Flashes of Experience

The Tibetan Master Jamgon Kongtrul described various experiences that can come up during our meditation practice. These are temporary experiences that come up sometimes and we can see them as sort of a roadmap for our awakening. If we’re having experiences that are confusing to us, we can look at his list and see if they match.

They are called nyams, which means flashes of experience. Nyams can be experienced both in sitting and in daily life, if we have a regular practice on the cushion and we’re mindful off the cushion. We want to notice these experiences but not really attach to them. They are temporary, but they can be used to keep us in the present. There are 5 nyam and 3 advanced nyam.

They’re described through metaphor. I’m going to list them now.

  1. Brook on a Steep Hill: This is where our thoughts are very fast and busy. Our thoughts are said to be like water flowing downhill. It’s difficult to stop them or even slow them down.
  2. Turbulent River: Our minds are even more chaotic. Thoughts come like a river going through a rocky area, like whitewater rafting. Total chaos. Lots of thoughts that we can’t even begin to manage.
  3. Slow River: Thoughts become calm and familiar, smooth and slow. This is where we start to settle down. Sometimes we have to sit for a long time to get to this point in our sitting because our minds are so frantic.
  4. Ocean Without Waves: This is a space of absolute stillness, when we’re absorbed in our meditation. This is the point where a lot of people lose track of time in their meditation practice. Suddenly the timer goes off and you can’t believe it’s been 30 minutes.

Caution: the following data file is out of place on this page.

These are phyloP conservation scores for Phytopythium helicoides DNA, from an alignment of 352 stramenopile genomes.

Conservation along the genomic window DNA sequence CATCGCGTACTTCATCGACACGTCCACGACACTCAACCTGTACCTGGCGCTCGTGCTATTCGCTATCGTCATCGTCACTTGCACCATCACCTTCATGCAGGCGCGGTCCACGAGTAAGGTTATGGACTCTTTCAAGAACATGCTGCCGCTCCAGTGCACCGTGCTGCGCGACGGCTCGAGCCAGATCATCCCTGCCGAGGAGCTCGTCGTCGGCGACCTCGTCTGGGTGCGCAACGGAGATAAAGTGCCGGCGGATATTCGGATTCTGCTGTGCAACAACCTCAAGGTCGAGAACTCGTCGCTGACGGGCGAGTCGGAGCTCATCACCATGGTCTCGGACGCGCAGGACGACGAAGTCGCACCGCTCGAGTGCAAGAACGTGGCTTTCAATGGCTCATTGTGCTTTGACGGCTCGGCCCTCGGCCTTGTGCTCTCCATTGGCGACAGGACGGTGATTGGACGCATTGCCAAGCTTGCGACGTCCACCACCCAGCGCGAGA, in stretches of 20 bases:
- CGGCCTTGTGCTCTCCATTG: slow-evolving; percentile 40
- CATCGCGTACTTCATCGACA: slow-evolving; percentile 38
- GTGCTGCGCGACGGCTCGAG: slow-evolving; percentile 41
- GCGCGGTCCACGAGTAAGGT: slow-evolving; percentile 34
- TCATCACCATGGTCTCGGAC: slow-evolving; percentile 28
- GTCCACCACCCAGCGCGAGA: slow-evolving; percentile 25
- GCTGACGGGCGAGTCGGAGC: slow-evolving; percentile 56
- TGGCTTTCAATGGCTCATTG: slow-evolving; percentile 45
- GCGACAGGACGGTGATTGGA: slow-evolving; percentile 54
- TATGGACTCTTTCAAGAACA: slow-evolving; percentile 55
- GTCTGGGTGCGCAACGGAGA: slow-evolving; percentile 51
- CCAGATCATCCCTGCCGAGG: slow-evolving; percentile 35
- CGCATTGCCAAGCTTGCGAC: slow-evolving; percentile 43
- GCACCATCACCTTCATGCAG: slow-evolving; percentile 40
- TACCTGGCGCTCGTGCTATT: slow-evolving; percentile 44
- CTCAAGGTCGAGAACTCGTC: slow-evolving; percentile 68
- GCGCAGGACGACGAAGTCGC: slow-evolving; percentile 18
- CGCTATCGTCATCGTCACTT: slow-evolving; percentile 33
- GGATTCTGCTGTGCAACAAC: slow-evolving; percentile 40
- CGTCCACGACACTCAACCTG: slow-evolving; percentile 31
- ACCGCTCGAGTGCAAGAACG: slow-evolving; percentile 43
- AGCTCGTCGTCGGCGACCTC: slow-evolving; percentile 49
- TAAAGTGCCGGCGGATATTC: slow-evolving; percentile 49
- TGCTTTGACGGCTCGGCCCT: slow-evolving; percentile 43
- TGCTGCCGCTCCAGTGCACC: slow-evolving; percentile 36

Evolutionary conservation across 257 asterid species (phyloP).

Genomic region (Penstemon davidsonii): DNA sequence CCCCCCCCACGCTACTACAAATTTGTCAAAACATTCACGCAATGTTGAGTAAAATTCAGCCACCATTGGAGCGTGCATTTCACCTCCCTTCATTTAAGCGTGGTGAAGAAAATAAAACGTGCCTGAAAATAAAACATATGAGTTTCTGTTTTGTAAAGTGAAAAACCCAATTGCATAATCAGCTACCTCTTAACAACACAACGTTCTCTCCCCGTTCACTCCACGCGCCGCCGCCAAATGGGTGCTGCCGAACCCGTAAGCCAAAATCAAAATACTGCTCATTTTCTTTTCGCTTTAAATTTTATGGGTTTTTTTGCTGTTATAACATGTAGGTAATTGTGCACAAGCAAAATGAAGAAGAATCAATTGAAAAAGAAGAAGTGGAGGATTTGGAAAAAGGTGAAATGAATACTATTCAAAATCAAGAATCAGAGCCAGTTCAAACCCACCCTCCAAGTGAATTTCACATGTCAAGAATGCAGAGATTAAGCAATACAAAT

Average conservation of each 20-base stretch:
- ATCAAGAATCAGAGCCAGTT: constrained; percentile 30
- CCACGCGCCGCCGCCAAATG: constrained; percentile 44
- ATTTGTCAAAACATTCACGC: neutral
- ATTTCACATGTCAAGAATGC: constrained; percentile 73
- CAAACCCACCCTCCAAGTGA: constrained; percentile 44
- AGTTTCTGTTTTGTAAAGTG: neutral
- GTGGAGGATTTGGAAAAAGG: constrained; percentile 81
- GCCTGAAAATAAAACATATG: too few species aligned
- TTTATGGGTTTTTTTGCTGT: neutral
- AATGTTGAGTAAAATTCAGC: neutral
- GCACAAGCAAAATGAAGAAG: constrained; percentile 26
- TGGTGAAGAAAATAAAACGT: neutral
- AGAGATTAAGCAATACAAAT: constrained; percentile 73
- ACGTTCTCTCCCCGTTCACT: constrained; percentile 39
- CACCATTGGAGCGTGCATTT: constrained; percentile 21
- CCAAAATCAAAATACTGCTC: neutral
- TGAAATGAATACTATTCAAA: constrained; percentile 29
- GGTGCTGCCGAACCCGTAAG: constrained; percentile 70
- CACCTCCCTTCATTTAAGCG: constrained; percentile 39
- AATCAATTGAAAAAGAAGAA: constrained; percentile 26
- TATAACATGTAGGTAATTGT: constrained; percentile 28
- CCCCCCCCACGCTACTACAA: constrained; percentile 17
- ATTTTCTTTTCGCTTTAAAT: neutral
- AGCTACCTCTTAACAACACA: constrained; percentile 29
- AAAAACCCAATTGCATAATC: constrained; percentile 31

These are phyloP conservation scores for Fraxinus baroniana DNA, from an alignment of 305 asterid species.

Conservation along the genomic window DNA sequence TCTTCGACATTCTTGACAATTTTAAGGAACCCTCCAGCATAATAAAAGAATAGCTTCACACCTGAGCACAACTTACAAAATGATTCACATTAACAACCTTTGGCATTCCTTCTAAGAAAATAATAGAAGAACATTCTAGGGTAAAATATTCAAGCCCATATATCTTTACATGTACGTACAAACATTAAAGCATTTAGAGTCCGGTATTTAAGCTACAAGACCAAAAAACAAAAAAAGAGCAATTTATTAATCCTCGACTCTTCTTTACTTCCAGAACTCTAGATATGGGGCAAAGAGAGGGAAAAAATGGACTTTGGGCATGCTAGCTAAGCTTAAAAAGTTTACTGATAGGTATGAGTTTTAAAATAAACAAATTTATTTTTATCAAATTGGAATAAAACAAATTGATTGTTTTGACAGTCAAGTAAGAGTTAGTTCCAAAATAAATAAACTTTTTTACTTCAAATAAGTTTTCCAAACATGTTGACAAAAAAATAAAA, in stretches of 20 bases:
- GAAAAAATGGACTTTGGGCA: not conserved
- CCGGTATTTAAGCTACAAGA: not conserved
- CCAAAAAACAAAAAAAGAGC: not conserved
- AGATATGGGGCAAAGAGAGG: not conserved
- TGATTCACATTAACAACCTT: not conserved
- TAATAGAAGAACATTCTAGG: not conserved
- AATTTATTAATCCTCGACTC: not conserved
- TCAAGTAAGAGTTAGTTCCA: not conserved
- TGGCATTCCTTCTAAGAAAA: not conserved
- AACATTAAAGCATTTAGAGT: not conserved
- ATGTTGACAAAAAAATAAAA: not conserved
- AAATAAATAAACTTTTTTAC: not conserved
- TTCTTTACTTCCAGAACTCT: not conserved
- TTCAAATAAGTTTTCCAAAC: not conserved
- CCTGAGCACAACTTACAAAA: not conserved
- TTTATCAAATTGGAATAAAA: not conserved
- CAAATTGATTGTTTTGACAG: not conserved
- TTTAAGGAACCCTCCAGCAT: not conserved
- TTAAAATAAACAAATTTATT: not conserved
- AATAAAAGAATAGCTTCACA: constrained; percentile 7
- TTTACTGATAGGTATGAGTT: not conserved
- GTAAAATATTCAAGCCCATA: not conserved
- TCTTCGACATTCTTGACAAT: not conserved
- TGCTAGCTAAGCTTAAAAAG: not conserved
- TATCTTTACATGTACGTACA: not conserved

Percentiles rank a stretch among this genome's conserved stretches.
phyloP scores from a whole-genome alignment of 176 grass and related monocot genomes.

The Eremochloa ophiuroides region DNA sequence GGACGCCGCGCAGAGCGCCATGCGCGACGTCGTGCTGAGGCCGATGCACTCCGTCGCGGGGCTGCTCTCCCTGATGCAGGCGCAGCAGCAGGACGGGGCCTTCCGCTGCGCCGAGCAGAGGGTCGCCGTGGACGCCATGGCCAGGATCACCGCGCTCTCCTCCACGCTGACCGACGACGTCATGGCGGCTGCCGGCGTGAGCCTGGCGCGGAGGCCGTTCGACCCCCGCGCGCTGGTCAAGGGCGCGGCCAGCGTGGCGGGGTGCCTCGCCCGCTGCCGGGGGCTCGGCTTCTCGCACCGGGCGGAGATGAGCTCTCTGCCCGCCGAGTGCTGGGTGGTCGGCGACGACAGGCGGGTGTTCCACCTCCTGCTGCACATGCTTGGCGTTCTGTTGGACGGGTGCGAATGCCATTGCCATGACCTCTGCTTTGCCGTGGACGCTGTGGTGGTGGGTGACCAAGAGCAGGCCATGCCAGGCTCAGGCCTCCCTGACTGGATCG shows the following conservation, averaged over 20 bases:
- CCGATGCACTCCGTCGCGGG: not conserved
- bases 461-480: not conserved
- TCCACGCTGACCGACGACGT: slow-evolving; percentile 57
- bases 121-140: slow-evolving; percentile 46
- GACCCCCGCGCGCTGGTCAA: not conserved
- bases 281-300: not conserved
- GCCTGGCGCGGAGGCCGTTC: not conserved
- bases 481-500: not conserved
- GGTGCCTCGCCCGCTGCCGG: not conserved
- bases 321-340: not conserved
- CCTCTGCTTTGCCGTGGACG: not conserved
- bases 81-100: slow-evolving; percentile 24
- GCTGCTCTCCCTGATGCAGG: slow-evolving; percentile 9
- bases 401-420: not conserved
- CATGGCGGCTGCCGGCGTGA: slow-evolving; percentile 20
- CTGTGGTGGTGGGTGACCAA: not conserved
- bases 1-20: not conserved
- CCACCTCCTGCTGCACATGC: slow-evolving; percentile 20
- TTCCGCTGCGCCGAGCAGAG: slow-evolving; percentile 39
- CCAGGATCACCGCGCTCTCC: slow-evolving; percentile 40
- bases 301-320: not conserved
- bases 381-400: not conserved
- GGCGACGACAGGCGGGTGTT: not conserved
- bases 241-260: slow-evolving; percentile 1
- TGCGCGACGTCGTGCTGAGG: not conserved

5. Candle Undisturbed by the Wind: This is a complete stillness. For a moment self and other drop away. There is no meditator, but just the act of meditation.

And the advanced nyam. These are often only experienced on retreat, or at least in longer sitting periods.

6. Bliss: This is when we feel refreshed. We have a sense of well being. There might be tingling sensations and flashes of joy. Sometimes this nyam makes us feel inspired to go create something.

7. Luminosity: We gain a sense of clarity and a feeling of interconnectedness. Separation between ourselves and the world around us drops away. We have a panoramic vision that is beyond duality.

8. Nonthought: No thoughts arrive. There is a stillness and silence. Not only has the individual separation disappeared, the entire universe has disappeared and we are dwelling in the void. This is an experience that many people find terrifying. An intuitive understanding of Emptiness.


These states can and do come up for many of us. All  we can do is notice them and not cling to them. Sometimes people have those 6th or 7th nyam experiences and think they’ve attained Enlightenment. Weird experiences do come up if you practice for a long time. That’s part of the reason it’s important to have a teacher and/or spiritual community, to keep us from getting carried away.

Advertisements

About Daniel Scharpenburg

Daniel Scharpenburg is an independent dharma teacher and Ch'an Adept living in Kansas City. He regularly gives teachings through the Open Heart Project. He also runs the Monday Night Zen Group at the Rime Buddhist Center. His writing has appeared in Lion's Roar, Patheos, Tattooed Buddha, and Elephant Journal. Daniel has taken Bodhisattva Vows and was transmitted the Caodong Ch'an lineage of Master Hsu Yun.

1 Response

  1. Student: master master I see Buddhas and signs of bliss and joy when I meditate and in my sleep.

    Master: don’t worry my diligent pupil, I had this too. They will go away soon.

    Lesson: we do not meditate for great signs and good feelings. Do not be distracted by them. They are also only an illusion.

    QP

Leave a Reply

Fill in your details below or click an icon to log in:

WordPress.com Logo

You are commenting using your WordPress.com account. Log Out / Change )

Twitter picture

You are commenting using your Twitter account. Log Out / Change )

Facebook photo

You are commenting using your Facebook account. Log Out / Change )

Google+ photo

You are commenting using your Google+ account. Log Out / Change )

Connecting to %s